Lending a Helping Pyridine Arm

Lending a Helping Pyridine Arm

Author: Pamela Alsabeh

Secondary amines and imines are ubiquitous functionalities throughout organic synthesis and pharmaceutical chemistry. Amine dehydrogenation is an underdeveloped method to access such groups. N–H bond activation is a key step involved in amine dehydrogenation and is typically induced by a Lewis base. Thus, suitable metal catalysts for amine hydrogenation would benefit from a Lewis basic site as well as a labile ligand, but should also avoid an undesired Lewis acid-base pair.

Martin Albrecht, University of Bern, Switzerland, and colleagues have designed and synthesized a triazolylidene ligand containing a pendant pyridine unit suitable for both dehydrogenation and N–H bond activation. Upon coordination to iridium, a chelate-stabilized complex is formed. It facilitates dehydrogenation and the pyridine unit undergoes hydrogen bonding allowing for N–H bond cleavage. The strain caused by the five-membered ring of the ligand allows for only one of two possible pyridine units to bind to the metal.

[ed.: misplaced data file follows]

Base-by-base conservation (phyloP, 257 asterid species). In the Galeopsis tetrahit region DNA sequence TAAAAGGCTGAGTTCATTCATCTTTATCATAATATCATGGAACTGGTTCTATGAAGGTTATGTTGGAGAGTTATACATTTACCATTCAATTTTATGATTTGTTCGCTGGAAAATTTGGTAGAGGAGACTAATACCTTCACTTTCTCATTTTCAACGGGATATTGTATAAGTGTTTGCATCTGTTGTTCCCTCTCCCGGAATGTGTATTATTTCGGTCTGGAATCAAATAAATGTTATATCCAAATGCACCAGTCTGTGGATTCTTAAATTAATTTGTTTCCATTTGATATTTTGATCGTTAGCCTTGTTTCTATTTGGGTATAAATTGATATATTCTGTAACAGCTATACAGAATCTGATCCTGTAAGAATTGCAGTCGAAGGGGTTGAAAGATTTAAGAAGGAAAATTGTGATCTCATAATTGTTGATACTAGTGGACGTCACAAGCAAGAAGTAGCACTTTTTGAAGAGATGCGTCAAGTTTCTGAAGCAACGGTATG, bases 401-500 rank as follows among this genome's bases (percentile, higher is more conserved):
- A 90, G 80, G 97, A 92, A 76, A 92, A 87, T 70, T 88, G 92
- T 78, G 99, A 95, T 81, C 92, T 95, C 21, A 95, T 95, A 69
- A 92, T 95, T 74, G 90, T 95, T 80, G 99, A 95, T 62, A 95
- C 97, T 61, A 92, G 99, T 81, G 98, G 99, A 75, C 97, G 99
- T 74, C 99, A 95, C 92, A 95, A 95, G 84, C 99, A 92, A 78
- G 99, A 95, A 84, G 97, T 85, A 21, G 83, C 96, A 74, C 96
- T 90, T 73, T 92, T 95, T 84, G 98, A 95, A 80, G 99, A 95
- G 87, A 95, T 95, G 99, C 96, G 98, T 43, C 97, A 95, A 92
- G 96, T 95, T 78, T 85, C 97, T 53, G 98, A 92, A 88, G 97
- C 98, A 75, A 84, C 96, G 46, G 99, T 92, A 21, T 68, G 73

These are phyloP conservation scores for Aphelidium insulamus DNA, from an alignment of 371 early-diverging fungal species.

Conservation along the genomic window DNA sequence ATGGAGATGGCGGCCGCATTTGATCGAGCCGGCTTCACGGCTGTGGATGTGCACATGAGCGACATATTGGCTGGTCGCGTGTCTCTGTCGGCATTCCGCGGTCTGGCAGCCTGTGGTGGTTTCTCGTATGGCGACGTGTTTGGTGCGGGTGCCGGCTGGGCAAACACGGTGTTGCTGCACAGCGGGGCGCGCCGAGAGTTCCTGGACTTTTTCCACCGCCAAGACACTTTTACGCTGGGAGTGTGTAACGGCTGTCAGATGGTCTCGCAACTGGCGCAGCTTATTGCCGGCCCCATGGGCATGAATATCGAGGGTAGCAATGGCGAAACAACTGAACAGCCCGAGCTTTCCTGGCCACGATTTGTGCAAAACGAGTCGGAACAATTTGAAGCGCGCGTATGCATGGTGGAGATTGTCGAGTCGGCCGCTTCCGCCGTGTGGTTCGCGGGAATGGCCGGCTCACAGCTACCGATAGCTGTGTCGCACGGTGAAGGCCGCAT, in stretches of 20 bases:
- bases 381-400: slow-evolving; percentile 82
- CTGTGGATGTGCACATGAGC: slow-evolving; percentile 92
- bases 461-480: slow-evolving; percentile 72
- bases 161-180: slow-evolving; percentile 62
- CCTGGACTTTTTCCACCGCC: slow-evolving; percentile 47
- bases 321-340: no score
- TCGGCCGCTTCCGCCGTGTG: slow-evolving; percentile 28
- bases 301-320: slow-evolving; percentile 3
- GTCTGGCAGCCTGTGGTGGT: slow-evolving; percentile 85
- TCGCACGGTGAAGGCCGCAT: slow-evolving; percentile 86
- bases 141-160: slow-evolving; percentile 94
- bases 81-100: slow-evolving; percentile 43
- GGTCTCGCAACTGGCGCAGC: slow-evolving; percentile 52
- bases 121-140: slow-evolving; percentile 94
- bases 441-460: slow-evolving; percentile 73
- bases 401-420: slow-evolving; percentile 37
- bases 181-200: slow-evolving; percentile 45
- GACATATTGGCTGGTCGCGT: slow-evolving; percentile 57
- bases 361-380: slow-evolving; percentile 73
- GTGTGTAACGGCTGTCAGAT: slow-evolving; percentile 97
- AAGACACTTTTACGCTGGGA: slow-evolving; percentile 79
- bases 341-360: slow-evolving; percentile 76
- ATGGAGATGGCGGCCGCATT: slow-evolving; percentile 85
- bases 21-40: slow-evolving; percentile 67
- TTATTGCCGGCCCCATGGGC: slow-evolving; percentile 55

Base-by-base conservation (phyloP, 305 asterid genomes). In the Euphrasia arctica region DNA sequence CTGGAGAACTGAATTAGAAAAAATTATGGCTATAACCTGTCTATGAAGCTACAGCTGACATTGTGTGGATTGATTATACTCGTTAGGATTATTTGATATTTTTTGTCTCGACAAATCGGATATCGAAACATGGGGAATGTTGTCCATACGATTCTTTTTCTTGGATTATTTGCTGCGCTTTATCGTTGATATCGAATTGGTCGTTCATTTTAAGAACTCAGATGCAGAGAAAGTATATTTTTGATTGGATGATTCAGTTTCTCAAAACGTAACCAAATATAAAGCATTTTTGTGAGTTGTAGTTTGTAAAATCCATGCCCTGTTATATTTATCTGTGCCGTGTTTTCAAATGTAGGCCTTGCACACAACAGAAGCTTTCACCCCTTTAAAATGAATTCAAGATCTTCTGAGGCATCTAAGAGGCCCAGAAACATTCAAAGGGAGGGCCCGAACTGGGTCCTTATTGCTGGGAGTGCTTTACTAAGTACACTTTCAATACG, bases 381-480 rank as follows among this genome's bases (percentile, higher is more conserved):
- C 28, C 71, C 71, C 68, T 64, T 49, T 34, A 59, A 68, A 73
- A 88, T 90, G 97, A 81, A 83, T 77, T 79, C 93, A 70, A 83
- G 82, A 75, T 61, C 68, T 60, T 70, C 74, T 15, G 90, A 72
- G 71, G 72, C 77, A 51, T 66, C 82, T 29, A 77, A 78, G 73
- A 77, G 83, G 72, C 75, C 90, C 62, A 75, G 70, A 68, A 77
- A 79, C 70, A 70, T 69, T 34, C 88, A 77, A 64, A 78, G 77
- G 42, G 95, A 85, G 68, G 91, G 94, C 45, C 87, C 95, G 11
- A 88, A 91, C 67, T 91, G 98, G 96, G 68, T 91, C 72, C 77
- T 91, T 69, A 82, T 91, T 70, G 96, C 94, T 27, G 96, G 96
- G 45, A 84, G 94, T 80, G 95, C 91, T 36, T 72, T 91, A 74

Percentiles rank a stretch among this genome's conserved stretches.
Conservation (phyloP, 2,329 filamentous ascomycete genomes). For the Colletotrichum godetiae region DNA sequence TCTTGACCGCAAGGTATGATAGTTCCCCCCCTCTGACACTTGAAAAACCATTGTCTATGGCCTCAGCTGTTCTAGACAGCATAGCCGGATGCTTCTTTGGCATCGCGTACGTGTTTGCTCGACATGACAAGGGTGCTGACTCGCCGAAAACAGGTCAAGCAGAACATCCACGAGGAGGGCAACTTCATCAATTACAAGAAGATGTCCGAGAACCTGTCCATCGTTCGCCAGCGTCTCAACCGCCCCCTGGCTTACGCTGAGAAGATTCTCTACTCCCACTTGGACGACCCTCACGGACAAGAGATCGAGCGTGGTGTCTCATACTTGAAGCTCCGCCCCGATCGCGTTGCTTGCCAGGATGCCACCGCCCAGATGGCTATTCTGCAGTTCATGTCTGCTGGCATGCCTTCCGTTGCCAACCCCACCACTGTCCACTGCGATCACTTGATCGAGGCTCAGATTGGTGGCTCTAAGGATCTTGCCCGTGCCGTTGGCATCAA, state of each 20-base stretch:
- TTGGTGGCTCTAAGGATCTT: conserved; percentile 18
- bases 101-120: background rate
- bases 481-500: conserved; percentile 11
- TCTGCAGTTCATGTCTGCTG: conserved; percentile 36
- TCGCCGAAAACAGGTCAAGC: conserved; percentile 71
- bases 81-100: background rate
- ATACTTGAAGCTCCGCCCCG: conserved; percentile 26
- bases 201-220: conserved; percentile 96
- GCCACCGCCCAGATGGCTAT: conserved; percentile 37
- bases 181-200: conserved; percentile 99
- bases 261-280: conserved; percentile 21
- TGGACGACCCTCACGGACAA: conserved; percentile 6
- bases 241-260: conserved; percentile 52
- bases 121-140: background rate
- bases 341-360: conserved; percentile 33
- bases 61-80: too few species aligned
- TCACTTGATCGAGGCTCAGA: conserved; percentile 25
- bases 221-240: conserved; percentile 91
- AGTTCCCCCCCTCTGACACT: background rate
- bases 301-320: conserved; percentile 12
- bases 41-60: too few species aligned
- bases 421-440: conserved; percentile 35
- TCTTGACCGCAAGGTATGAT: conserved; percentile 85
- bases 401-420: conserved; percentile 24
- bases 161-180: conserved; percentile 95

Iridium complexes were synthesized from the ligand and iridium precursors (pictured) and characterized by both NMR and X-ray crystallography, confirming the structures. The complexes were then used successfully as catalysts for the oxidative coupling of benzylic amines under base- and oxidant-free conditions. They also catalyzed the reverse reaction, the hydrogenation of imines, making these interesting dual catalysts for related applications. Stoichiometric experiments showed the metal-ligand cooperativity of these complexes, with reactivity depending on the availability of the pendant pyridyl unit.


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